Stimulation of protein kinase C-dependent and -independent signaling pathways by bistratene A in intestinal epithelial cells
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The marine toxin bistratene A (BisA) potently induces cytostasis and differentiation in a variety of systems. Evidence that BisA is a selective activator of protein kinase C (PKC) delta implicates PKC delta signaling in the negative growth-regulatory effects of this agent. The current study further investigates the signaling pathways activated by BisA by comparing its effects with those of the PKC agonist phorbol 12-myristate 13-acetate (PMA) in the IEC-18 intestinal crypt cell line. Both BisA and PMA induced cell cycle arrest in these cells, albeit with different kinetics. While BisA produced sustained cell cycle arrest in G(o)/G(1) and G(2)/M, the effects of PMA were transient and involved mainly a G(o)/G(1), blockade. BisA also produced apoptosis in a proportion of the population, an effect not seen with PMA. Both agents induced membrane translocation/activation of PKC, with BisA translocating only PKC delta and PMA translocating PKC alpha, delta, and epsilon in these cells. Notably, while depletion of PKC alpha, delta, and epsilon abrogated the cell cycle-specific effects of PMA in IEC-18 cells, the absence of these PKC isozymes failed to inhibit BisA-induced G(o)/G(1), and G(2)/M arrest or apoptosis. The cell cycle inhibitory and apoptotic effects of BisA, therefore, appear to be PKC-independent in IEG-18 cells. On the other hand, BisA and PMA both promoted PKC-dependent activation of Erk 1 and 2 in this system. Thus, intestinal epithelial cells respond to BisA through activation of at least two signaling pathways: a PKC delta -dependent pathway, which leads to activation of mitogen-activated protein kinase and possibly cytostasis in the appropriate context, and a PKC-independent pathway, which induces both cell cycle arrest in G(o)/G(1) and G(2)/M and apoptosis through as yet unknown mechanisms.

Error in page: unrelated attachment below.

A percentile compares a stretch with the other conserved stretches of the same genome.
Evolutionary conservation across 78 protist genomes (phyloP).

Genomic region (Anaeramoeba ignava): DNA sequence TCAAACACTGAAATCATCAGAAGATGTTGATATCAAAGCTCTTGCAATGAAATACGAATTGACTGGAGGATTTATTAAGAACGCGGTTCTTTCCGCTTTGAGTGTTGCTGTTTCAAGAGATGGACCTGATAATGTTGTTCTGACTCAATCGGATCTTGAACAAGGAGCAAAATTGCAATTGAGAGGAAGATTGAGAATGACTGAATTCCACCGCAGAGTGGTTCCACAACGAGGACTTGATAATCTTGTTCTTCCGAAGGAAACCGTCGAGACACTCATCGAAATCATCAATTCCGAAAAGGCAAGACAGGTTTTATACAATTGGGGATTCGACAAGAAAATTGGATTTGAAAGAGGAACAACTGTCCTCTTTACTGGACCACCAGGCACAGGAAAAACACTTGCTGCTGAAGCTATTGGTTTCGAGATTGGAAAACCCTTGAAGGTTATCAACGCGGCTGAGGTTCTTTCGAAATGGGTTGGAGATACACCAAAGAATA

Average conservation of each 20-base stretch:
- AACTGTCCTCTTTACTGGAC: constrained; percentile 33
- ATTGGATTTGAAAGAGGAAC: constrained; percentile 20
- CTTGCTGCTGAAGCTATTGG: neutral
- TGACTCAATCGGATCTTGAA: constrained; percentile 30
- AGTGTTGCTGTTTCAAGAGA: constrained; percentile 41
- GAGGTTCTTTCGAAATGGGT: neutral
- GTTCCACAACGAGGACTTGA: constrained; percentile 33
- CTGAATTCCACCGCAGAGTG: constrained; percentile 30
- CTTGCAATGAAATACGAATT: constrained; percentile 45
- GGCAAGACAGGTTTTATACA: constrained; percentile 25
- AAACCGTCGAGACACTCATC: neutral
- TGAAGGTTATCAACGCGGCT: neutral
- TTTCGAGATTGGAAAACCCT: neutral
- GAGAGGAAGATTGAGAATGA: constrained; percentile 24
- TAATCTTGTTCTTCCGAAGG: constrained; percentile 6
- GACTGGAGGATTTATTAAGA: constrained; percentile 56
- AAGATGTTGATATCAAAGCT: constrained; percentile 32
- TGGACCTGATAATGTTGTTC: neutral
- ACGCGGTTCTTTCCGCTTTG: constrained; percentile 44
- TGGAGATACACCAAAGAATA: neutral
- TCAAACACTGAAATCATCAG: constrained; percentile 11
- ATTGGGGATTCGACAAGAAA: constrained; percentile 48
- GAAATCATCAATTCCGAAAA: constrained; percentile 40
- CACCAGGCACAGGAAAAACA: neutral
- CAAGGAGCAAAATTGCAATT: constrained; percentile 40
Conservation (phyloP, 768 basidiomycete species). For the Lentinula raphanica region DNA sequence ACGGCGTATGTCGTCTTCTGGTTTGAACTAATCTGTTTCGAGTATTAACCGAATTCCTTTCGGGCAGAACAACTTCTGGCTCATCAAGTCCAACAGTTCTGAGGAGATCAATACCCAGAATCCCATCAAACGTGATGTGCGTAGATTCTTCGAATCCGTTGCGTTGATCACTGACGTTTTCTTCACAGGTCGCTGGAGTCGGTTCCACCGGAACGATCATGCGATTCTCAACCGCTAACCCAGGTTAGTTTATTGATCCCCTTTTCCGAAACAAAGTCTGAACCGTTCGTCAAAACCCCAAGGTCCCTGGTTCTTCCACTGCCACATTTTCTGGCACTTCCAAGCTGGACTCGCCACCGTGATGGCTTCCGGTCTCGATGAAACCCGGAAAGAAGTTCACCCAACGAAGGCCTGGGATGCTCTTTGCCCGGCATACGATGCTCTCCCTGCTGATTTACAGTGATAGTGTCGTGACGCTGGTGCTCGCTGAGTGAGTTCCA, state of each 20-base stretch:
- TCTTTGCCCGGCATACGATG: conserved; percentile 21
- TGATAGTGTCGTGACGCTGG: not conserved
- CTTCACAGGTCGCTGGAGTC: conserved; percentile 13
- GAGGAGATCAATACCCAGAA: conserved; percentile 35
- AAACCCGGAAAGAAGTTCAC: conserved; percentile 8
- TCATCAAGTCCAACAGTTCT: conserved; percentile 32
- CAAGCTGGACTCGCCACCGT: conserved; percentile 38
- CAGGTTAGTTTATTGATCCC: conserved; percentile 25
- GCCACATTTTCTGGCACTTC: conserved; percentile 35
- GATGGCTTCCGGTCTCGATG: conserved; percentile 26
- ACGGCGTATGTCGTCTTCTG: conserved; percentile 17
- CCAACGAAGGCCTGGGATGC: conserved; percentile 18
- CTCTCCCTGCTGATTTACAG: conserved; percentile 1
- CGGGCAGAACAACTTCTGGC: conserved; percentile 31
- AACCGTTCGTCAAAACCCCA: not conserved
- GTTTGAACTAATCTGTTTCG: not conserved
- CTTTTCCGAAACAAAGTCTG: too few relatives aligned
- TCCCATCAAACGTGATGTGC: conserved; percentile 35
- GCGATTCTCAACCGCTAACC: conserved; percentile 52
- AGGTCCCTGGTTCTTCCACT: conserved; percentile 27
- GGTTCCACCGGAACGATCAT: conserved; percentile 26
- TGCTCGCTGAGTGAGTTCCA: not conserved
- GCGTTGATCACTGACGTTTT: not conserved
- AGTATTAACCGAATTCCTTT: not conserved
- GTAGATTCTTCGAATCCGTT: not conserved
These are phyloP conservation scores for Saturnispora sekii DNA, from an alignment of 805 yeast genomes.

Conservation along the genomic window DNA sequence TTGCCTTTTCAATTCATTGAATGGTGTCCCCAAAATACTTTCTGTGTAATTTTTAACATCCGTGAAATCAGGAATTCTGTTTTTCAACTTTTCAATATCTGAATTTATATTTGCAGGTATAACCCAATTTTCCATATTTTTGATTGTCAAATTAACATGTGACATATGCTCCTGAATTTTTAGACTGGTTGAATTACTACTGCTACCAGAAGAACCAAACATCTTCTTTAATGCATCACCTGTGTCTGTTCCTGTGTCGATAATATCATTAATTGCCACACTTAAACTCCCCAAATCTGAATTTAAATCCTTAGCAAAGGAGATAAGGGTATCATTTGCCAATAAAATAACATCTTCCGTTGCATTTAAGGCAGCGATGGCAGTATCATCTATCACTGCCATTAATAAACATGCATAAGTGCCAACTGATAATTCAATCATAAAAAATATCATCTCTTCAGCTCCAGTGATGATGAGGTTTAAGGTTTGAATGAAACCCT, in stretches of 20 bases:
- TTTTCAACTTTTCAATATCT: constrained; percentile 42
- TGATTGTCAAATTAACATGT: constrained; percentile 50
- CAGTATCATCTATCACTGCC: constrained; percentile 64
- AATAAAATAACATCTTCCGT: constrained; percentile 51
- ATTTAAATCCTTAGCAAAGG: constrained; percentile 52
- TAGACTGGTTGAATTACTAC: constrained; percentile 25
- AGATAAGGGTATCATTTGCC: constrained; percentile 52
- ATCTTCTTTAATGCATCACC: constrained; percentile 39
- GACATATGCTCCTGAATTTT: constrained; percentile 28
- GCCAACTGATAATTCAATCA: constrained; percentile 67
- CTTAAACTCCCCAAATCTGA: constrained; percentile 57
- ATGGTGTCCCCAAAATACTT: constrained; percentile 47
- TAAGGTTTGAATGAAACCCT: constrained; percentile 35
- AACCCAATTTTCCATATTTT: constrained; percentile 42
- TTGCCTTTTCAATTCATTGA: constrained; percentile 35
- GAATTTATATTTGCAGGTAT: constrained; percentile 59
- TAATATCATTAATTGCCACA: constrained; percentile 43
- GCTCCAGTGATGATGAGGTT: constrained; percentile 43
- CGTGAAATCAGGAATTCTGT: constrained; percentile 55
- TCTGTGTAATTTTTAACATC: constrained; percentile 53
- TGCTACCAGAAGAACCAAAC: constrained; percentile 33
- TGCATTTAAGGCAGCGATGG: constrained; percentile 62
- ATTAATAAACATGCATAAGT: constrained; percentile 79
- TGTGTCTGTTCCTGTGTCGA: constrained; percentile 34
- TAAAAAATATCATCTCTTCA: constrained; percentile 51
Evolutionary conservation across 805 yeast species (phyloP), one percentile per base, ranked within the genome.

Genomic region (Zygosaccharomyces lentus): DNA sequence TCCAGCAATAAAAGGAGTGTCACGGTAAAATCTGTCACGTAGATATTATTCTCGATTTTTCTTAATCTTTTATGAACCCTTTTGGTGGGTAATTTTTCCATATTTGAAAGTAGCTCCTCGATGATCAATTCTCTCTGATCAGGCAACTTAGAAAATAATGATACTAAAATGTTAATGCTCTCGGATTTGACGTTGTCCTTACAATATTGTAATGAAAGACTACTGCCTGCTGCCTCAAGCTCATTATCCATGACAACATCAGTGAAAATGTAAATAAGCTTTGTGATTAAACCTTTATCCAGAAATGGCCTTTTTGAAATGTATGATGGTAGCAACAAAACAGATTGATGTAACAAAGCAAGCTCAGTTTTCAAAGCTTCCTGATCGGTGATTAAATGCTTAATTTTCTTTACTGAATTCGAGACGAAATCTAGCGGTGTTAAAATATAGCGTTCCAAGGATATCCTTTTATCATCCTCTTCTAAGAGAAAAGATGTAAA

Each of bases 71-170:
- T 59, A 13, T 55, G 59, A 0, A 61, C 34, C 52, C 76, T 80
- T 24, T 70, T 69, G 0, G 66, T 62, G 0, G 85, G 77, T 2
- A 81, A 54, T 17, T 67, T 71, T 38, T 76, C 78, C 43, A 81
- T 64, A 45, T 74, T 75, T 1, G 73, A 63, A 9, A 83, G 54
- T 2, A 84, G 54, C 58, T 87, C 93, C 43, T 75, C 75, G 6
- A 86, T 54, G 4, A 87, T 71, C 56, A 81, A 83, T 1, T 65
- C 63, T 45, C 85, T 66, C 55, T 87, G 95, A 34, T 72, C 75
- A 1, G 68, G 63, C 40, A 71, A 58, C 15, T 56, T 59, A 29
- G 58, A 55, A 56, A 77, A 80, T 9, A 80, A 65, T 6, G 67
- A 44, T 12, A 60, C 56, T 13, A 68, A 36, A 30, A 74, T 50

PRE2009-Biochemistry and Cell Biology